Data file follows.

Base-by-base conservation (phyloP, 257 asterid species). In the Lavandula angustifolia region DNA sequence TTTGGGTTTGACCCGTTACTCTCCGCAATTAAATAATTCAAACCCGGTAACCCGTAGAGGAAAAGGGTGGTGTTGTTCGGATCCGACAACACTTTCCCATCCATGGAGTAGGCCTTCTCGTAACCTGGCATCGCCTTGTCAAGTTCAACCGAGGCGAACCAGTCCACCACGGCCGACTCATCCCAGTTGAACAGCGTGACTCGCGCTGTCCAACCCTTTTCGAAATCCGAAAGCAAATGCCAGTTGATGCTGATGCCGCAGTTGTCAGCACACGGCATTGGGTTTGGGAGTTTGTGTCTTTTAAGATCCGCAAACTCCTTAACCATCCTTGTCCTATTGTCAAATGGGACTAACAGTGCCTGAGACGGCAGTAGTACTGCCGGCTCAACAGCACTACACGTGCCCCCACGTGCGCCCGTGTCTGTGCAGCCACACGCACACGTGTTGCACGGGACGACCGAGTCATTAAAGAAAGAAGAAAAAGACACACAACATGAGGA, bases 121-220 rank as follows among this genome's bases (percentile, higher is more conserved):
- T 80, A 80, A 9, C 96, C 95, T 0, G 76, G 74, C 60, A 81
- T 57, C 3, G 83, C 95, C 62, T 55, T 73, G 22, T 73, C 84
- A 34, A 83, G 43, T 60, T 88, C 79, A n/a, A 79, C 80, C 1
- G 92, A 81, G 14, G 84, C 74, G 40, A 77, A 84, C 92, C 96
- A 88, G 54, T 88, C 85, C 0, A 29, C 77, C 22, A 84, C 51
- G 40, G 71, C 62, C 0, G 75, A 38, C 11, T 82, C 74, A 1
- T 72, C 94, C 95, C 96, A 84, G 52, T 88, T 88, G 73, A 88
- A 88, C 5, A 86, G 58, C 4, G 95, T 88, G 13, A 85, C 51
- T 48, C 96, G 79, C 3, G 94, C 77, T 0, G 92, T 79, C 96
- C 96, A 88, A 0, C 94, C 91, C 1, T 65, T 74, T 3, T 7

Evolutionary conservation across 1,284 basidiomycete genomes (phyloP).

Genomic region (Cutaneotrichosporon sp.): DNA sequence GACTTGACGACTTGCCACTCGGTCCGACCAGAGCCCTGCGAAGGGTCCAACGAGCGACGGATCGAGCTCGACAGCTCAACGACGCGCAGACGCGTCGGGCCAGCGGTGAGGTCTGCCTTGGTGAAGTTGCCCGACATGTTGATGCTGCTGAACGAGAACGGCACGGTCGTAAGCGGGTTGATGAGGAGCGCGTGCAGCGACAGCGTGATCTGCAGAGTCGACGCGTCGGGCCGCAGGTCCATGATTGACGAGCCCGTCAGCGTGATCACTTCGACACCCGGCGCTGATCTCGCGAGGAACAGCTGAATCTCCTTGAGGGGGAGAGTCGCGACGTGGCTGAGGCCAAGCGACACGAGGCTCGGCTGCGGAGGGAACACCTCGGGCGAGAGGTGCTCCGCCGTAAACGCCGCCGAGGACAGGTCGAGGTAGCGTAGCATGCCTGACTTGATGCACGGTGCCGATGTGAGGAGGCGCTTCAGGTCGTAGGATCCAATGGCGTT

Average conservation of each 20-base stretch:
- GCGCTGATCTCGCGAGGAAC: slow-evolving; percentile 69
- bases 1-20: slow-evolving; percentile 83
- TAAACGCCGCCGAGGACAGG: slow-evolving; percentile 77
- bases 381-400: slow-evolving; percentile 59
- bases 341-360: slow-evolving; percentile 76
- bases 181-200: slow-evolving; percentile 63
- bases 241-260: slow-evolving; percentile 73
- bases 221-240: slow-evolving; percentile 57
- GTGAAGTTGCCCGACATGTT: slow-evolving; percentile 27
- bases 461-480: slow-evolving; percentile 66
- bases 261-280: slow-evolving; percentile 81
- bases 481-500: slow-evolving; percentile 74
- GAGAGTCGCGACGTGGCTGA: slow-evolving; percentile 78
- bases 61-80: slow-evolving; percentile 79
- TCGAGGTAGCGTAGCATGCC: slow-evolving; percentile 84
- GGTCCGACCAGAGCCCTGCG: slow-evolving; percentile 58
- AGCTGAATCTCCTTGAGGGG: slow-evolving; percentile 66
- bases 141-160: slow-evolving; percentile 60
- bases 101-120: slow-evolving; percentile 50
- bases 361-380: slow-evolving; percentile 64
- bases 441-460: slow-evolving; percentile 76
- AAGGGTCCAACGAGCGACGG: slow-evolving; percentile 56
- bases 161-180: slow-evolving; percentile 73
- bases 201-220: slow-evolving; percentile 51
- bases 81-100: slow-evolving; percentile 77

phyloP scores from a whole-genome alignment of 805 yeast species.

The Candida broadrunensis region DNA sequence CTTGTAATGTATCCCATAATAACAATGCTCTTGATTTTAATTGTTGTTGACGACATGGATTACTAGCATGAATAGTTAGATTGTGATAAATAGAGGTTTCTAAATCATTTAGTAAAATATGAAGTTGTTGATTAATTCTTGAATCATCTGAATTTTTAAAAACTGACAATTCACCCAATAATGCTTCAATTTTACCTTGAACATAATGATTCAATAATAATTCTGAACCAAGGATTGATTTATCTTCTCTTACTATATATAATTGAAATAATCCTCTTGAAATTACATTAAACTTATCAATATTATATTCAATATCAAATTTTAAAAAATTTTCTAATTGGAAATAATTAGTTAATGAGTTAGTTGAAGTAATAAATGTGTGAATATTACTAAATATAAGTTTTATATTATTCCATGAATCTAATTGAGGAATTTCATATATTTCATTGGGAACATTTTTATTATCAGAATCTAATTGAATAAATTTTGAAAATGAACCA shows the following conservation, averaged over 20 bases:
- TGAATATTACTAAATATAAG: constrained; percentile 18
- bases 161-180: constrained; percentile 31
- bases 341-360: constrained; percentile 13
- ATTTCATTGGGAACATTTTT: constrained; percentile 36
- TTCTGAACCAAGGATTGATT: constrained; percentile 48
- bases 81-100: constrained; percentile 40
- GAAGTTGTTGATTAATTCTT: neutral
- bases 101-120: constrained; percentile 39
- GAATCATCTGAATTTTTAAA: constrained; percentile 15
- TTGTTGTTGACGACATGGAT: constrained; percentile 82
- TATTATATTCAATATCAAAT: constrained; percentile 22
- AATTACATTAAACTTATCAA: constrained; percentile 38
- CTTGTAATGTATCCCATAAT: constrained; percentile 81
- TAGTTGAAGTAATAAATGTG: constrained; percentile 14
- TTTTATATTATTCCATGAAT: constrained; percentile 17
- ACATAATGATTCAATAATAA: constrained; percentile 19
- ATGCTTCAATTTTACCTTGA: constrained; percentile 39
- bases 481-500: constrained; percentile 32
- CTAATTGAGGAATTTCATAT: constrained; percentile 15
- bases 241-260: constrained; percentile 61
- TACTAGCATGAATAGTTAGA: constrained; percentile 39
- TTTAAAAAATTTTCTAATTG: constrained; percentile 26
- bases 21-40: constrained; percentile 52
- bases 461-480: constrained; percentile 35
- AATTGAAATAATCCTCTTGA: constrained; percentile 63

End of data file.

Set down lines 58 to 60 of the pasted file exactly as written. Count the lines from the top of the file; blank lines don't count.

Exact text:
- ATGCTTCAATTTTACCTTGA: constrained; percentile 39
- bases 481-500: constrained; percentile 32
- CTAATTGAGGAATTTCATAT: constrained; percentile 15